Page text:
1921
Volume 28, Issue 1
  • ISSN: 0002-9637
  • E-ISSN: 1476-1645
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Abstract

Abstract

Preliminary studies have shown that various species of aquatic snails may be used as decoys or “sponges” to intercept schistosome miracidia, thereby preventing the miracidia from reaching the snails which normally serve as their intermediate host. In this study, four species of snails were evaluated as candidate decoys for field trials: , and . In the laboratory all four species caused considerable reductions in the proportion of infected by miracidia of . The most effective decoys were and , both of which caused experimental infection levels of 90% to decrease to 25% when five decoy snails were present for each target snail. When ten decoy snails were present for each target snail, the proportion infected decreased to 1%. was chosen as the candidate for field trials because it was found more frequently in Puerto Rico than was . Initial field trials in two ponds showed that blocked infections at a ratio of 6 decoys to 1 target snail, confirming the laboratory results. Further studies in flowing water are needed before the technique can be generally evaluated in an endemic area.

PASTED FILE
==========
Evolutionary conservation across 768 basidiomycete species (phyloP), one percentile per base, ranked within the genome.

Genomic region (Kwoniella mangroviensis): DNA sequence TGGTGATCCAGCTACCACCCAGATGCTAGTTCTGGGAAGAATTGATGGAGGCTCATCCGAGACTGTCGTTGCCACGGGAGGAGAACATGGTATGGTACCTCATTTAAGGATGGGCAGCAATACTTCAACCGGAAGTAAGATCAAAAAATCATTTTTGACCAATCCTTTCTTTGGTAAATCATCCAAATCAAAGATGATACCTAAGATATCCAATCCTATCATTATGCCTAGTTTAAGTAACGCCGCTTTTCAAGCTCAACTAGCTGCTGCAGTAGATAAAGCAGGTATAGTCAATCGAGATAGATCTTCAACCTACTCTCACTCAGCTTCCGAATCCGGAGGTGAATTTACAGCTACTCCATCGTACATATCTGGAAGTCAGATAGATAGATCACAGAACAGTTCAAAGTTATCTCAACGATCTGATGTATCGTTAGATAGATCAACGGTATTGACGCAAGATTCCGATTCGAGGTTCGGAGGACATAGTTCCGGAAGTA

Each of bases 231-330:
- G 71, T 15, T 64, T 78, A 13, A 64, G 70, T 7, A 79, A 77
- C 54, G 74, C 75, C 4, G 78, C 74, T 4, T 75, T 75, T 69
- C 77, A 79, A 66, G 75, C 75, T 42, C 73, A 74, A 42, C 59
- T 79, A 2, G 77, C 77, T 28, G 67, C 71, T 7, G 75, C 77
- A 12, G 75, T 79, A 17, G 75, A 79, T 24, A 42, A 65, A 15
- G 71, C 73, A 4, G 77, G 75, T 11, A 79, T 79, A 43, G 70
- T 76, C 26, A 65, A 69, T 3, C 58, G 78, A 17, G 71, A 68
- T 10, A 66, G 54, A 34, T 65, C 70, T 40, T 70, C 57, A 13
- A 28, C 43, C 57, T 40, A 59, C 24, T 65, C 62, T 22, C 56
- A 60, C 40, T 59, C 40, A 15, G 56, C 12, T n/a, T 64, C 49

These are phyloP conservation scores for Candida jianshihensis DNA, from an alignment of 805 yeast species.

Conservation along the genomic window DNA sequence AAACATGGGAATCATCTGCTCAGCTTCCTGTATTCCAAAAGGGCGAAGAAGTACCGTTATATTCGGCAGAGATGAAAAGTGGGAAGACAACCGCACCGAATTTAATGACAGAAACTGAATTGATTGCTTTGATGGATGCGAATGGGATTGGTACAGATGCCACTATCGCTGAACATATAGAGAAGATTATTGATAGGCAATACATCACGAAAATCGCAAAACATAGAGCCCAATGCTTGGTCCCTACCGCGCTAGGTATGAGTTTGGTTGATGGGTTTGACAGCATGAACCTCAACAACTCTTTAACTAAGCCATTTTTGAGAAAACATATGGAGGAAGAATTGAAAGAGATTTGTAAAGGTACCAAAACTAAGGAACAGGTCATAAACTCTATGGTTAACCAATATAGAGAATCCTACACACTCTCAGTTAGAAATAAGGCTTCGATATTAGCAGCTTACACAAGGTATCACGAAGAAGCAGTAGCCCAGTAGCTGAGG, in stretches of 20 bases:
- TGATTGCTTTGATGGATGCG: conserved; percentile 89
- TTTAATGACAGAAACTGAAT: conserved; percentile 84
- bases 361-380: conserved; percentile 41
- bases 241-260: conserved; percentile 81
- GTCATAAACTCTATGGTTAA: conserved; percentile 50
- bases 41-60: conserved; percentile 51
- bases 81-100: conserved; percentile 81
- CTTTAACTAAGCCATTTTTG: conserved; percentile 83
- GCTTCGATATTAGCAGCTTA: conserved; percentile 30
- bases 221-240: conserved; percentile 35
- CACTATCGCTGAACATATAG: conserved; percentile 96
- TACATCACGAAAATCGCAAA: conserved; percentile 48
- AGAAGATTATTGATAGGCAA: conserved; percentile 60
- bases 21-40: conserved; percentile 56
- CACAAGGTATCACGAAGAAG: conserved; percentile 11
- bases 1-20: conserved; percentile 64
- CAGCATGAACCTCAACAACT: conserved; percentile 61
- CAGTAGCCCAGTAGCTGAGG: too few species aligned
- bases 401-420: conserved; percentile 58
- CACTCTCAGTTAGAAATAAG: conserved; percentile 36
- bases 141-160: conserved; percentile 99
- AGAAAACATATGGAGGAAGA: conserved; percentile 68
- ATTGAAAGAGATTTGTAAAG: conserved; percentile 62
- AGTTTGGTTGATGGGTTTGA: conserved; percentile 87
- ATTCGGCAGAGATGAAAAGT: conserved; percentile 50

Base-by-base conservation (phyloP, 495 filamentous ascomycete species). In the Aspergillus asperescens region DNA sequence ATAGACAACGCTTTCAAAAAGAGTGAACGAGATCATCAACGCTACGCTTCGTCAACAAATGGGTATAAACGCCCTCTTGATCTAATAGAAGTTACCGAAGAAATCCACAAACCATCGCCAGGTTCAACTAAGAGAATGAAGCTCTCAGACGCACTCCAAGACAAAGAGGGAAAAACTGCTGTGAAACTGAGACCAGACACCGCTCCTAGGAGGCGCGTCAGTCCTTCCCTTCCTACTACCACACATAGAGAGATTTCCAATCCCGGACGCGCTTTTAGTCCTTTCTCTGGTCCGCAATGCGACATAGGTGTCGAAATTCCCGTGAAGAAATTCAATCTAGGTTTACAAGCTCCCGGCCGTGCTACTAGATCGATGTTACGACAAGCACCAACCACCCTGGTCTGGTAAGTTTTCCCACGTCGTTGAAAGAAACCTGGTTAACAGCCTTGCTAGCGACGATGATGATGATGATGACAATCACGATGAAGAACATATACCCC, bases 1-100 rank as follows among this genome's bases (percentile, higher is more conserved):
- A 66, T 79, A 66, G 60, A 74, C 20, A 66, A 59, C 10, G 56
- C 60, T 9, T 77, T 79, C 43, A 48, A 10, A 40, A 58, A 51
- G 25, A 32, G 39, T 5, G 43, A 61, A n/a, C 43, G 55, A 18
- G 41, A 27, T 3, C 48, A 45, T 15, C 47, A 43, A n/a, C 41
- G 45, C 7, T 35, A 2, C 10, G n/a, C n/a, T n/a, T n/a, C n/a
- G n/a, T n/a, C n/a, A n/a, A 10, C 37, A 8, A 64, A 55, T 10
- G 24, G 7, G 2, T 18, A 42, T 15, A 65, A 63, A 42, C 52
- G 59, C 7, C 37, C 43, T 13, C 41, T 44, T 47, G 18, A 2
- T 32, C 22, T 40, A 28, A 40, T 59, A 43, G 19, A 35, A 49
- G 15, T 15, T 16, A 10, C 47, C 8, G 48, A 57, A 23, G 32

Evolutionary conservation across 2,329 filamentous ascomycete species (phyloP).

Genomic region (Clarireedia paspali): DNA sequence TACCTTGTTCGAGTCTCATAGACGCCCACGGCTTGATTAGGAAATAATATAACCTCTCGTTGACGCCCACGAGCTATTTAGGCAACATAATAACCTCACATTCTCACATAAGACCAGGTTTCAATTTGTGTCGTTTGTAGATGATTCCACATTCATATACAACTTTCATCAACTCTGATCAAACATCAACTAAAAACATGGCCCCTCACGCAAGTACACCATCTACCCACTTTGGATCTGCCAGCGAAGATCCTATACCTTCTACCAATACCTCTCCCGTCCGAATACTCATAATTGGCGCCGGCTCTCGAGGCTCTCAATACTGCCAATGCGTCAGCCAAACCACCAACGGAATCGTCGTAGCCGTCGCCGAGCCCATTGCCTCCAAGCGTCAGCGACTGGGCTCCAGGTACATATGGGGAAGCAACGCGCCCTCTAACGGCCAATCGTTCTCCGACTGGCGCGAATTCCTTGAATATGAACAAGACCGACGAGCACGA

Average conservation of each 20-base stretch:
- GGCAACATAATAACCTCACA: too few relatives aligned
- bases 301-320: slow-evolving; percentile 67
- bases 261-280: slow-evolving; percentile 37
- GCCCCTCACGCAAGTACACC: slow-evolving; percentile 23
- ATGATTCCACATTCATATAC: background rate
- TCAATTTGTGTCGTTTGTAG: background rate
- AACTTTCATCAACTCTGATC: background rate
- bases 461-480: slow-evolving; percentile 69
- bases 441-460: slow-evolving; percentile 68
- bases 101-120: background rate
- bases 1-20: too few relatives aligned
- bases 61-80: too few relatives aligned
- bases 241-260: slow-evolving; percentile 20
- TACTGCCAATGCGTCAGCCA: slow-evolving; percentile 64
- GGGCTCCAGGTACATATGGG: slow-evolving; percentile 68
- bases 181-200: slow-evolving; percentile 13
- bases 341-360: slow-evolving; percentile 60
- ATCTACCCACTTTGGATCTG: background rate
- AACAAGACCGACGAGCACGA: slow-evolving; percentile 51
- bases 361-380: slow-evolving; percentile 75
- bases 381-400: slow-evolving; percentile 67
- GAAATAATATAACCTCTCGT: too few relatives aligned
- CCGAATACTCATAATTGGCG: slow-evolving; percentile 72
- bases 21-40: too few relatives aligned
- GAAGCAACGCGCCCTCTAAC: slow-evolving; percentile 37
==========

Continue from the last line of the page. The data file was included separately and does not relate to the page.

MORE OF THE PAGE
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/content/journals/10.4269/ajtmh.1979.28.99
1979-01-01
2017-09-21
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http://instance.metastore.ingenta.com/content/journals/10.4269/ajtmh.1979.28.99
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  • Accepted : 01 Jul 1978

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